Aggie Bonnets: Texas A&M’s Maroon Bluebonnet

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Tony Maples Photography


Imagine you are a University of Texas Austin student, and you wake up one spring morning ready to start out your day. You walk outside and are excited to see the bluebonnets making their presence known around campus. Then you walk by the tower and begin to wonder if you ended up at the wrong school. I mean, why else would there be maroon bluebonnets popping up amongst the more traditional bluebonnets? After recounting last night’s events, you come to conclusion that you are indeed still on UT’s campus. You shake your fist at the sky and exclaim, “Oh, you Aggies! Revenge will be ours!” I’m sorry imaginary UT student. This one must have burned you to the core.

UT Tower Maroon BluebonnetPhoto: ABC 13

While this scenario is made up, the discovery of maroon bluebonnets growing around the University of Texas Austin’s tower was real. In April 2014, maroon bluebonnets started popping up around the UT Tower (and only around the tower). While it is suspected that Aggies had something to do with the occurrence, it remains only a rumor. However, I am going to give credit where credit is due. If it was in fact Texas A&M’s doing, they win the award for creativity.

Now, rivalries aside, how did the maroon bluebonnet come to be? Back in the 1982, before most current Aggie and UT students were born, a man by the name of Dr. Jerry M. Parsons was challenged with the task of designing the Texas State Flag entirely out of bluebonnets. There was only one problem. Red bluebonnets do not exist. So, Dr. Parsons, being the genius that he is, decided he would create a red bluebonnet.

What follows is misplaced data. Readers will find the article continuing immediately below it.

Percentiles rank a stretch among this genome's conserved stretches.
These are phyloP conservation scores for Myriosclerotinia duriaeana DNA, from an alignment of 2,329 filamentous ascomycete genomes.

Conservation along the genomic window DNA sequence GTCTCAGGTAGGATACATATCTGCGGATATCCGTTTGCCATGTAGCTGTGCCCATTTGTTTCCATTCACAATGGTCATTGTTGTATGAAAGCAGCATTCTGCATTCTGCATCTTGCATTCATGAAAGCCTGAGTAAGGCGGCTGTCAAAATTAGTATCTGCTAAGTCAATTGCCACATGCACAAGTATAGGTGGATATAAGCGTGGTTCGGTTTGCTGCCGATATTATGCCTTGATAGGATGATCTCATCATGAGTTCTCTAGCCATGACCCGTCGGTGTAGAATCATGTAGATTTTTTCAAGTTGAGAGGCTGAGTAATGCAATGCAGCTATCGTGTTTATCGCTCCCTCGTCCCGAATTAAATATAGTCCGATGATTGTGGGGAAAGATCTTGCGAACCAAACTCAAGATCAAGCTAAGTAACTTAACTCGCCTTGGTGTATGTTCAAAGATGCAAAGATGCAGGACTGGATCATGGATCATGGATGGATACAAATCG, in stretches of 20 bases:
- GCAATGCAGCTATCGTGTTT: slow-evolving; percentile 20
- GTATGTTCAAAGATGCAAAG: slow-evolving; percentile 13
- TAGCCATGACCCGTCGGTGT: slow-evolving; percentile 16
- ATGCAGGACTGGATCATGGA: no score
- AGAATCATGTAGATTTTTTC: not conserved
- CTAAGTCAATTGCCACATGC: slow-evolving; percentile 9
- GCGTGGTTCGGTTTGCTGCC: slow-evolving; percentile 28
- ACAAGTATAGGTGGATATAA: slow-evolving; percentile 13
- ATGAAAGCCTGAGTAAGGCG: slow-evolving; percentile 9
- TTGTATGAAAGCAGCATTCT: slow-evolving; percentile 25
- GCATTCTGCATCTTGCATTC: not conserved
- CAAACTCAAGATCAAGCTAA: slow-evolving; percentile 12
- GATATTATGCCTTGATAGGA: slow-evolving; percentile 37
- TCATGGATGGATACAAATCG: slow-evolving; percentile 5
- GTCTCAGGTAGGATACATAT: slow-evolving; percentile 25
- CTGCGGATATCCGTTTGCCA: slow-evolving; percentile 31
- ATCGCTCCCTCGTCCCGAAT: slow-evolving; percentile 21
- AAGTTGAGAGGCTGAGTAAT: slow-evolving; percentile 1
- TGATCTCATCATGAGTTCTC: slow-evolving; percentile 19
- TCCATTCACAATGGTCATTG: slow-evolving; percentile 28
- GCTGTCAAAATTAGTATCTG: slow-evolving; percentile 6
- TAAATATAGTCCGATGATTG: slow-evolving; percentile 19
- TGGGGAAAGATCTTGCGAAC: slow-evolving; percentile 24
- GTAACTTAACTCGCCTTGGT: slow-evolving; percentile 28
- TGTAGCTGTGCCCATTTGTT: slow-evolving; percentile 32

Aggie Maroon BluebonnetPhoto: Chron

Dr. Parsons came to the conclusion he needed a pink bluebonnet. This was not an easy task, since the pink bluebonnet was so rare. However, he did eventually find the perfect pink bluebonnet right inside San Antonio’s city limits. He was able to scrounge up some of the seeds before the roadside embankment was completely demolished for grading. Dr. Parsons immediately went to work performing his Aggie magic on the seed. He found that only 12% of the seeds collected from the pink plants would bloom pink. After some time, Dr. Parsons was able to coerce the little plants to produce only pink blooms, but with variations. These variations included the maroon bluebonnet that UT students have come to loathe.


Aggie Horticulture